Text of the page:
By contrast, birtherism was a topic on which Clinton was notably focussed and clear. She talked about Obama’s “dignity,” despite the attacks; she called birtherism a “racist lie,” and linked it to Trump’s “long record of engaging in racist behavior.” At the beginning of Trump’s career, she noted, the Justice Department had sued his company for not renting apartments to black tenants. Trump answered by saying that all that had been in the family’s buildings in Brooklyn and Queens—not, that is, in a classy borough like Manhattan—and that he’d settled the suit without admitting anything.
Trump then congratulated himself for taking what he portrayed as the tough, radical step of not discriminating at his club in Palm Beach. “And it’s a tremendously successful club,” he said, as if he expected the audience to be surprised that that was true of an establishment where black people were allowed to play golf. “And I’m so glad I did it. And I have been given great credit for what I did.” When Holt asked about relations between minorities and the police, Trump responded with a blanket statement about African-American and Hispanic neighborhoods being places of great danger, saying, “You walk down the street, you get shot”—proof that, among other things, he hasn’t been to Brooklyn or Queens in a while.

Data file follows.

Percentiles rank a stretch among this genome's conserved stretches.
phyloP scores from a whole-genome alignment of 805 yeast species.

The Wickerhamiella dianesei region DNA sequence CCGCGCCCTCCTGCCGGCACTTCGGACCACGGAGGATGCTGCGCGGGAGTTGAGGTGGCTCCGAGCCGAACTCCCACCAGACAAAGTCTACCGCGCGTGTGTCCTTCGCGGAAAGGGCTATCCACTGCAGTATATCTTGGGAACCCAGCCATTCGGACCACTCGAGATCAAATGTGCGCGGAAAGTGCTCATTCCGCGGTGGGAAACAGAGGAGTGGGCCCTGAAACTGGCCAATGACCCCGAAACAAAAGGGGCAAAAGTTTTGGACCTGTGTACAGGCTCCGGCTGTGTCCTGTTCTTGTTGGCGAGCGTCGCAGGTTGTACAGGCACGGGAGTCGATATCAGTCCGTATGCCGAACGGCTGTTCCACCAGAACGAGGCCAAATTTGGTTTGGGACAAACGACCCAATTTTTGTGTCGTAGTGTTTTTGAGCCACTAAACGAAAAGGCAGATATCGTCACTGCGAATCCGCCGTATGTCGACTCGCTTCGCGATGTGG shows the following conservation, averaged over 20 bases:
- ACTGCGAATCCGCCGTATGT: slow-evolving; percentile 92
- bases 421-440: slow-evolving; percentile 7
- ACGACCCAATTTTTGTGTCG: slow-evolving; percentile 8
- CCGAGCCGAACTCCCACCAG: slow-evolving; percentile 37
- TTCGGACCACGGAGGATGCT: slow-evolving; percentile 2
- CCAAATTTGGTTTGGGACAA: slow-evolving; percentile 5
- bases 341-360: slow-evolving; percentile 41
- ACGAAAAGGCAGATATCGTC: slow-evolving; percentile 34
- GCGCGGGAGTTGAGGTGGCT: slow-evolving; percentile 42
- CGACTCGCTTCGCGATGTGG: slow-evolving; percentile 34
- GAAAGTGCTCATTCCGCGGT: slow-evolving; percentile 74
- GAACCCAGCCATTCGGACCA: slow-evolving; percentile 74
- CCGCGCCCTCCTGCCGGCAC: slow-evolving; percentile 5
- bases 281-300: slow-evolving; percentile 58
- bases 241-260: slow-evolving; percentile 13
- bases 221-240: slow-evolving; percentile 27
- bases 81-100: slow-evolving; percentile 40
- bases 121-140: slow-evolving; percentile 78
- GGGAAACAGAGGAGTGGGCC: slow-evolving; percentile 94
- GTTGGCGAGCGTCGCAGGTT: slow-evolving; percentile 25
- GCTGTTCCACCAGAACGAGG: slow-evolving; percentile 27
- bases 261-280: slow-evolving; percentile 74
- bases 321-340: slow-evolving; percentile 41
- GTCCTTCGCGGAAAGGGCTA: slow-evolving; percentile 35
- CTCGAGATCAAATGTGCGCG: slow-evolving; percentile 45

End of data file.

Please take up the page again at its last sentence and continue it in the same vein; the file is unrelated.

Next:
There are quarters in which Trump will get great credit for his performance in the debate. Some of the praise is partisan and laughable, like Newt Gingrich’s declaration, on Fox News, that Trump had won “a great historic victory.” But it would be a mistake to think of Clinton’s strong performance as a blowout. Especially at the beginning of the debate, Trump spoke about trade and industrial decline in stark terms that will resonate with many voters who don’t live in New York’s boroughs. Clinton was not at her best when she explained why she had abandoned her earlier expressions of support for the Trans-Pacific Partnership, or T.P.P. “Secretary Clinton and others, politicians, should have been doing this for years, not right now because of the fact that we’ve created a movement,” he said. This was his go-to answer for almost anything: that she had had her chance, on trade and on the Middle East and everywhere, and had failed, both personally and as a representative of the traditional political establishment. As a rhetorical device, this had some force—when he remembered to use it. But he couldn’t stop bragging about how in some years he didn’t pay any income tax, or saying that maybe he hadn’t honored the invoices of small-time contractors because he didn’t like their work, or going on about Howard Stern and Sean Hannity and their place in his false narrative of Iraq War opposition.